As I said, I kept using my trusty FrSky XSR receivers. Otherwise, I would have gone to the FrSky R-XSR receiver, which is even smaller and has all the features of its larger cousins. I use SBUS for control and SmartPort for telemetry. If you go this way, make sure you get the version with the additional solder pads if you plan on running FrSky telemetry, as you might not have enough onboard inverters or available pins in your flight controller board.
While the motors I used during 2017 were perfectly fine, I decided to step up a bit mainly because those motors are being discontinued. I went for some well built, off-brand 2207 2700KV motors. In my experience, apart from cosmetic and marketing reasons, off-brand motors perform as well as their more expensive counterparts. And they are usually cheap enough that post-crash damage is easily fixed by replacing the damaged motors. Just buy them 6 at a time so you always have spares on hand.
Note that the motors I chose have short shafts, so you’ll most likely need low-profile lock nuts to keep your props together with your quad. They also use Japanese bearings, which should make them even more durable. You’ll find many similar motors such as the EMAX LS2206 2700kv I listed below. Check your prices and get them from wherever you’re more comfortable.
- RCX NK2207 2700KV FPV Racing Motor from myrcmart
- RCX NK2207 2400KV FPV Racing Motor from myrcmart
- EMAX LS2206 2700kv Brushless Racing Motor from Amazon
I went with the EMAX Formula Series 45A ESCs for my 2018 builds. This seems like an inexpensive, well-supported ESC. 45A was more than enough for my configuration and style of flight.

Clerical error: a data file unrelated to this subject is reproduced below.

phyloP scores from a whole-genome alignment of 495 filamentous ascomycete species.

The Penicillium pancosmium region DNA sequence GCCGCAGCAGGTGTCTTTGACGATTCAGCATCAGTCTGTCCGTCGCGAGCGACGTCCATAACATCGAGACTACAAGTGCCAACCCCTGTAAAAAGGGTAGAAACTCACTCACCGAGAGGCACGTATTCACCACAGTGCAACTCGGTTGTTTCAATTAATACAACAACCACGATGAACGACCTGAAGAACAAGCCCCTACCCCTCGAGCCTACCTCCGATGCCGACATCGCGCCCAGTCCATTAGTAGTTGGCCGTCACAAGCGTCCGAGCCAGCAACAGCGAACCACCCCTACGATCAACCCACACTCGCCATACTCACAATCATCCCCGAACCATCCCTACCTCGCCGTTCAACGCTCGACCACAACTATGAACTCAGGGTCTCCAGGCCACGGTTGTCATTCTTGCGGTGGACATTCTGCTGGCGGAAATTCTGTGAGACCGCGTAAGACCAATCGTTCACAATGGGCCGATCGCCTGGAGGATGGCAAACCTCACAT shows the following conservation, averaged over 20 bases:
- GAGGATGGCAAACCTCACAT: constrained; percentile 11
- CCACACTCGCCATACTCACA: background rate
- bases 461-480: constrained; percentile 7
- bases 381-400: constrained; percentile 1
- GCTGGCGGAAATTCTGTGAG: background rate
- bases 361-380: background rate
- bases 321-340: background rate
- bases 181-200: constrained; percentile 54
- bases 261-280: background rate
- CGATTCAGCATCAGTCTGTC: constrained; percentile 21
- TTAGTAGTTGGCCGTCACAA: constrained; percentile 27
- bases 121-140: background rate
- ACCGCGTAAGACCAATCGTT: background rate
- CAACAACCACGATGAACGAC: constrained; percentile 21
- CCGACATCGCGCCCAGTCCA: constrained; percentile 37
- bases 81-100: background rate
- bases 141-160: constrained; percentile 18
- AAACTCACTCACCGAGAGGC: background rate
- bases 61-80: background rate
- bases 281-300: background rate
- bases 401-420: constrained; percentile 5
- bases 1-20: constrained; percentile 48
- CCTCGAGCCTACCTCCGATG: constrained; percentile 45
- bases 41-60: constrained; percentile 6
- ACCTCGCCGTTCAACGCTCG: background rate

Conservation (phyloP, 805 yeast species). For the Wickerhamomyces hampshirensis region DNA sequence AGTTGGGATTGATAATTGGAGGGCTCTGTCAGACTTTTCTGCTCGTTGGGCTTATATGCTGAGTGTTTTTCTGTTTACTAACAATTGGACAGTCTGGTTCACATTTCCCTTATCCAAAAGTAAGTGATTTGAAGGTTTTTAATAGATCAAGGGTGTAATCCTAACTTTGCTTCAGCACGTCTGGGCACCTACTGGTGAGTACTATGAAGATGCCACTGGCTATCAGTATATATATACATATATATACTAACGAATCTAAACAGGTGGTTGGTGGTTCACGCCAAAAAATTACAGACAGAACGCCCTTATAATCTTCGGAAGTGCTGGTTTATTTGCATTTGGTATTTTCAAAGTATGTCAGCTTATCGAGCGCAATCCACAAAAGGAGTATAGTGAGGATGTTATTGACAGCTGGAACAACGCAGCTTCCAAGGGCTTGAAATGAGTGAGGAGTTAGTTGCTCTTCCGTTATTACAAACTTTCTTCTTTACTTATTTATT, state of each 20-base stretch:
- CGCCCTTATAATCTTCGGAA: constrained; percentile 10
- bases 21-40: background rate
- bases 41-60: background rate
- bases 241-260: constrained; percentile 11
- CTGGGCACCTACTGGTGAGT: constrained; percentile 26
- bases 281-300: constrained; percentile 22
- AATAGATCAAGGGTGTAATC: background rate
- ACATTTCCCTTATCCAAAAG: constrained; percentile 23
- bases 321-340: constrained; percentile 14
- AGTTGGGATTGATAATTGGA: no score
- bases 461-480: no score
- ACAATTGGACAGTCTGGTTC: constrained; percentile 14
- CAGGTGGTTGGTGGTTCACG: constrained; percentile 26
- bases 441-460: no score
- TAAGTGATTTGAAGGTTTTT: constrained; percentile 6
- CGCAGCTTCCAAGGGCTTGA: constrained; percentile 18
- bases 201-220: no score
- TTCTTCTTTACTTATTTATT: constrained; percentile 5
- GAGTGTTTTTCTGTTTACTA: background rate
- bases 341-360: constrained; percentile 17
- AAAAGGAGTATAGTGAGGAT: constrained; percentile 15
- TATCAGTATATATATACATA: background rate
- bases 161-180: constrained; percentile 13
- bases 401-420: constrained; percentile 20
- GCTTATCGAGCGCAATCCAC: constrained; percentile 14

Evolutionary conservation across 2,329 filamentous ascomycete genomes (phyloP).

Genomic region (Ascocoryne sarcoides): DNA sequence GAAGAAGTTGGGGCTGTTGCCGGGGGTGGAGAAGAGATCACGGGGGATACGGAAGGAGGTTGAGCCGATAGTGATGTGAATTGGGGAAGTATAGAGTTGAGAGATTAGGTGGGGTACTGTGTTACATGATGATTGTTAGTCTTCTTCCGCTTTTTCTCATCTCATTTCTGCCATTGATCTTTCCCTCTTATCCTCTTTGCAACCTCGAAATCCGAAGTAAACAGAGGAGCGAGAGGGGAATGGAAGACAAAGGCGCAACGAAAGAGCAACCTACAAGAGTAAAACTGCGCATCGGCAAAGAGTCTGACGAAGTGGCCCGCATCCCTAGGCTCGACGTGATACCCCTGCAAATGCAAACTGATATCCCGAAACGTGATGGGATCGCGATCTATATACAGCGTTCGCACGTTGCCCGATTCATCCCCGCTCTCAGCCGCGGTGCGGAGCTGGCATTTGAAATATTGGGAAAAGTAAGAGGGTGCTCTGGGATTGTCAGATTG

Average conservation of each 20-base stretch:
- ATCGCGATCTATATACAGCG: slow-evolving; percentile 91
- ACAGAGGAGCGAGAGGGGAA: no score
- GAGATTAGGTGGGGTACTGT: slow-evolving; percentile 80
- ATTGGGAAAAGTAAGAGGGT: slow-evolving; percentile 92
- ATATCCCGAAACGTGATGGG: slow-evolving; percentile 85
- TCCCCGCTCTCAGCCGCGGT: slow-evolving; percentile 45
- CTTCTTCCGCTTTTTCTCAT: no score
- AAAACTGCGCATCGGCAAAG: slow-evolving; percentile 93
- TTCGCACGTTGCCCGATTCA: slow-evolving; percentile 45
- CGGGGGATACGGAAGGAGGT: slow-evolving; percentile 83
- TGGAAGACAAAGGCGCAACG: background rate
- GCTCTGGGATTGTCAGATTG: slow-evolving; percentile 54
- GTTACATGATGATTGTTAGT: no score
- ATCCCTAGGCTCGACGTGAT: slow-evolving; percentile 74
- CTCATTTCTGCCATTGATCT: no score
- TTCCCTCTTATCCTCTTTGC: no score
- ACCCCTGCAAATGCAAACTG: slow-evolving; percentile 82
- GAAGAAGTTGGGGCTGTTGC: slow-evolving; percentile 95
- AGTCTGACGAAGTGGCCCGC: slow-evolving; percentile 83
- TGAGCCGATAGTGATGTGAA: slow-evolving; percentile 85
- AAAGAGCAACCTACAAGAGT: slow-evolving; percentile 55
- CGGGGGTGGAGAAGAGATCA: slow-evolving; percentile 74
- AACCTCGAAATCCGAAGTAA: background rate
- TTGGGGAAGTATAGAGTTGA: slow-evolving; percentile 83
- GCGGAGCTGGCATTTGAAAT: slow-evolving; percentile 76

As usual, I bought 6 to have some spares available if needed, as ESCs sometimes release the magic smoke when bad things happen. I run these ESCs with mostly default values, disabled throttle calibration and DSHOT600. So far with great results.
Since I found no reasonably priced F7 flight controllers providing all I wanted, I went with an F4 AIO board made by DYS.
My experience with it has been mixed, but I like the format and features very much, so I persisted. Long story short, I ordered two units from MyRcMart. One of them worked perfectly, the other was irresponsive to USB. I would simply light the red LED and sit there doing nothing. MyRcMart was great about this and helped me get in contact with DYS, which responded very poorly. MyRcMart ended up refunding the failed FC and the shipping back to a US mailing address, which is cool.
Since the above happened during the Chinese New Year, I decided to order a replacement from Amazon, which I received the very next day. It was dead in exactly the same way, so I used my Prime superpowers and returned it. I got another one from Amazon, and this one worked flawlessly. The working FC from Amazon was from batch 2018.1, in case this matters.
All in all, this is a great design integrating OSD and PDB with an F4 processor. If you follow Oscar Liang’s tips on getting uninverted S.Port, you’ll get fully functional telemetry with your FrSky receiver. Just keep in mind that in the flight controller manual, the serial port 3 pads are mislabeled. I had to wire the telemetry pin to the RX3 pad.
- DYS F4 V2 Pro Omnibus Flight Controller AIO OSD from MyRcMart
- DYS F4 V2 Pro Omnibus Flight Controller AIO OSD from Amazon
I was a little hesitant about moving to a different VTX format, but ended up choosing a video transmitter that would mount on the same tower with my flight controller. I also wanted to be able to change power settings and channels over my OSD. I chose the AKK FX2 40 channel transmitter for maximum versatility.
This VTX uses SmartAudio to communicate with the flight controller and accept configuration commands, offers 25mW to 800mW configurable output power and supports Raceband channels. The price point was very reasonable and it came with all cables and pigtails so the mount was pretty easy.
There are some pretty good flight cameras to choose from. I was looking for a lightweight and affordable camera offering better resolution and dynamic range than the CMOS I was flying before. I chose the RunCam Swift Mini 2 camera. This is a CCD camera with good dynamic range in a package designed for FPV, so it would easily fit on my quads.
I hope you found this useful. Please share and email me if you have questions or comments about this post.